Opening a Bank Account in Armenia


There are both local and international banks in Armenia, the latter of which are either fully or partially owned by non-Armenian investors. ACBA-Credit Agricole Bank’s 28% is owned by the French Credit Agricole Banking Group, Russian Gazprombank owns Areximbank, 100% of Anelik Bank’s shares belong to Lebanese Credit Bank, the Byblos Bank shares are split between EBRD, OFID and the Lebanese Byblos Bank, while Mellat Bank belongs to the Iranian bank of the same name, ProCredit Bank to the German, and VTB to the Russian.

All banks have Internet Banking services, which usually requires a one-time payment. Mobile Banking is also extremely common and easier than Web. Most top currencies are handled by all banks, including the Japanese Yen, Swiss Franc, etc. The most commonly used currencies are the AMD, USD, GPB, EUR, and RUB, however. You will have to check individual banks to see what currencies they work with.

Generally it is free to open an account in AMD, though there may be a small cost for other currencies. The maintenance for individuals can range up to 1000 AMD, while it may go up to around 5000 AMD for legal entities. Closing the account will also be around 1000 AMD for individuals and 2000 AMD for legal entities. Pension, state support and social package accounts have certain interest rates that accrue over time as well. Some banks require a minimum balance in the accounts, while others allow you to keep it at 0.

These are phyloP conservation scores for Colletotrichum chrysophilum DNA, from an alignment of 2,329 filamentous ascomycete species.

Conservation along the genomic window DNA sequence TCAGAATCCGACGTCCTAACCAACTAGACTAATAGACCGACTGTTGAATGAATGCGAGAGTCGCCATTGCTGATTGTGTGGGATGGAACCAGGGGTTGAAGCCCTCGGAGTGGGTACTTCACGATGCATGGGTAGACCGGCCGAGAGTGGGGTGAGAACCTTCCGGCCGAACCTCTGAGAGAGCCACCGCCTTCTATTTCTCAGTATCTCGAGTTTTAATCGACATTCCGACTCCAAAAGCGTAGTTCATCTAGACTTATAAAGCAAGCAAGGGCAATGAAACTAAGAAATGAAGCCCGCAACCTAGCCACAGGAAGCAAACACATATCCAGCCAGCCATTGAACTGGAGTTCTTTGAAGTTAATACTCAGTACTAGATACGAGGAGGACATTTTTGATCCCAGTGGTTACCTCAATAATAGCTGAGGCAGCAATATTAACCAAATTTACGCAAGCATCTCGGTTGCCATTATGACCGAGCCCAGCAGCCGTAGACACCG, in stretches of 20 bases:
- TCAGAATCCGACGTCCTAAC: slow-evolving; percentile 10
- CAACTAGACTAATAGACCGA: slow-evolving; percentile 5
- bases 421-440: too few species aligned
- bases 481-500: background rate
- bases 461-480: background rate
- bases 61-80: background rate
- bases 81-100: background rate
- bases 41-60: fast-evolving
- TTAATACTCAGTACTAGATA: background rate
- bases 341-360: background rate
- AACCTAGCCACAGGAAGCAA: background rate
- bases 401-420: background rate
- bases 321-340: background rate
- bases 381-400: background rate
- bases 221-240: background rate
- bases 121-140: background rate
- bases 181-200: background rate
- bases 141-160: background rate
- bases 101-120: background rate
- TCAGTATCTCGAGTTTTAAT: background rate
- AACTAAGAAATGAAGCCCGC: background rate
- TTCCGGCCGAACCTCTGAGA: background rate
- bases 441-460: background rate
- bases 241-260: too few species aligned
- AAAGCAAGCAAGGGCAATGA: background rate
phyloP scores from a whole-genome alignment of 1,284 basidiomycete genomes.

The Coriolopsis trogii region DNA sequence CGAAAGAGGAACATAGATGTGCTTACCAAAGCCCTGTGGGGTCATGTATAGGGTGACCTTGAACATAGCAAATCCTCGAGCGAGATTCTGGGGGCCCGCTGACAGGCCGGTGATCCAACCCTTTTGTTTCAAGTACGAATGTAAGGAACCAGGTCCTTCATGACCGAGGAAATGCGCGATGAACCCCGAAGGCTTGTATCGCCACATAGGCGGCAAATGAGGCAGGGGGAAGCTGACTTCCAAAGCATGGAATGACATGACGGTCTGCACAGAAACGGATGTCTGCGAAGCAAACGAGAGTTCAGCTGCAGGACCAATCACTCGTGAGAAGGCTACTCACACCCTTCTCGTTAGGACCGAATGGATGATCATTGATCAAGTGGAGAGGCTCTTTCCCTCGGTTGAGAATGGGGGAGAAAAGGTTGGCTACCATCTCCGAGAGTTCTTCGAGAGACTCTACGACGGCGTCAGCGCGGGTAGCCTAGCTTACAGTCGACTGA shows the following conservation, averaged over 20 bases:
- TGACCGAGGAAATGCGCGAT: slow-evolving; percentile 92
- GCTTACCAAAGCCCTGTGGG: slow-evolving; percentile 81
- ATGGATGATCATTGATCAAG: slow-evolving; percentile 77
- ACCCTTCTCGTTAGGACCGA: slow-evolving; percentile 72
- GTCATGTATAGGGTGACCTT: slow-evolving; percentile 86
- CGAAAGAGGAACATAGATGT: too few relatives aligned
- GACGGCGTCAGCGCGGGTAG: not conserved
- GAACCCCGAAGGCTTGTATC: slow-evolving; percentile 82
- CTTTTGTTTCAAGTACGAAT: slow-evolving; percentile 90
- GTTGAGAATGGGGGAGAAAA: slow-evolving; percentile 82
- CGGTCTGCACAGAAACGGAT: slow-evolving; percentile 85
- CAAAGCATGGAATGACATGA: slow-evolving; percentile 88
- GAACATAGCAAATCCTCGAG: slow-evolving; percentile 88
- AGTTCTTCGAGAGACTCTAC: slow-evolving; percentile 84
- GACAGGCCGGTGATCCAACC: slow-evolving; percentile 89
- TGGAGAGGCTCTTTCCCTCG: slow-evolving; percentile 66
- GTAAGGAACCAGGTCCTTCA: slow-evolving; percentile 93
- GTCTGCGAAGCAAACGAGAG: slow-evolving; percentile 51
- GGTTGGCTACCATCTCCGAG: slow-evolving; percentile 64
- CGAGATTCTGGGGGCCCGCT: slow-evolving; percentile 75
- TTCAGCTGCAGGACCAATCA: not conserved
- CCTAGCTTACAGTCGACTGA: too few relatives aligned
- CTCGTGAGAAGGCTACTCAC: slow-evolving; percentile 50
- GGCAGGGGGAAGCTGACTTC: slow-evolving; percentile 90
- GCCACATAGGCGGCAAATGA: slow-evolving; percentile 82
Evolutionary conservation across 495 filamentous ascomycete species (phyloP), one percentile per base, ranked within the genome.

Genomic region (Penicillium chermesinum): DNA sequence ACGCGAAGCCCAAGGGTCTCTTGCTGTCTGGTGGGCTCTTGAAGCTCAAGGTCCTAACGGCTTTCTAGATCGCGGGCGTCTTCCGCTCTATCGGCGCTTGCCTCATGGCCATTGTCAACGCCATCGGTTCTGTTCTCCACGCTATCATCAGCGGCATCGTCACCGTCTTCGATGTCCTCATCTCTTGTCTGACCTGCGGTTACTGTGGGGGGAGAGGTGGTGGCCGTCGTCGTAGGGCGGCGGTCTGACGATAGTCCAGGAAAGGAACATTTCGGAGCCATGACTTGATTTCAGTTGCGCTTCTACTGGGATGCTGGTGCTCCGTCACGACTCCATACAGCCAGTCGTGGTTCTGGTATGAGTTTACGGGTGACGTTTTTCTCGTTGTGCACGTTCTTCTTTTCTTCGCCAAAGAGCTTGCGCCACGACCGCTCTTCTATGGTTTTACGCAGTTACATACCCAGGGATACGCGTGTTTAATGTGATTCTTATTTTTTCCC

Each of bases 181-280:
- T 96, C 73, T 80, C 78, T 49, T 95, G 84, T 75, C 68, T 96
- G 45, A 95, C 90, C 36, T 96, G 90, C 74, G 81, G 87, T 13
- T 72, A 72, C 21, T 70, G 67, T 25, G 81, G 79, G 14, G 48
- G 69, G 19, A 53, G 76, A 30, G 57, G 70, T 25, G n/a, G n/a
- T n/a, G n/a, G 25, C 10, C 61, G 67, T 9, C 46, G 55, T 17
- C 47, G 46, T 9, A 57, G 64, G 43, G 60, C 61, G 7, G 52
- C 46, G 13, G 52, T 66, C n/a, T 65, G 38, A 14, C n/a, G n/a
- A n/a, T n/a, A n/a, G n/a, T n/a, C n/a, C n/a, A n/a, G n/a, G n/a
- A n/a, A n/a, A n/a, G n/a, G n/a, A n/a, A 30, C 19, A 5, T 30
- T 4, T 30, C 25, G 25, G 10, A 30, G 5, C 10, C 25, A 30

You can have a bank account open and in service within 30 minutes of you walking into the building, but for residents it is usually said to wait up to 2 days. Non-residents may have to wait up to 2 weeks, especially if done remotely. 

A bank account allows you to pay and get paid, receive a savings interest or open a credit line, pay for utilities and most anything else required in the country. While residents and citizens can open a bank account with only a passport or other simple identification, those of non-Armenian nationalities may be required to provide multiple documents, depending on the bank and the residency of those applying for an account.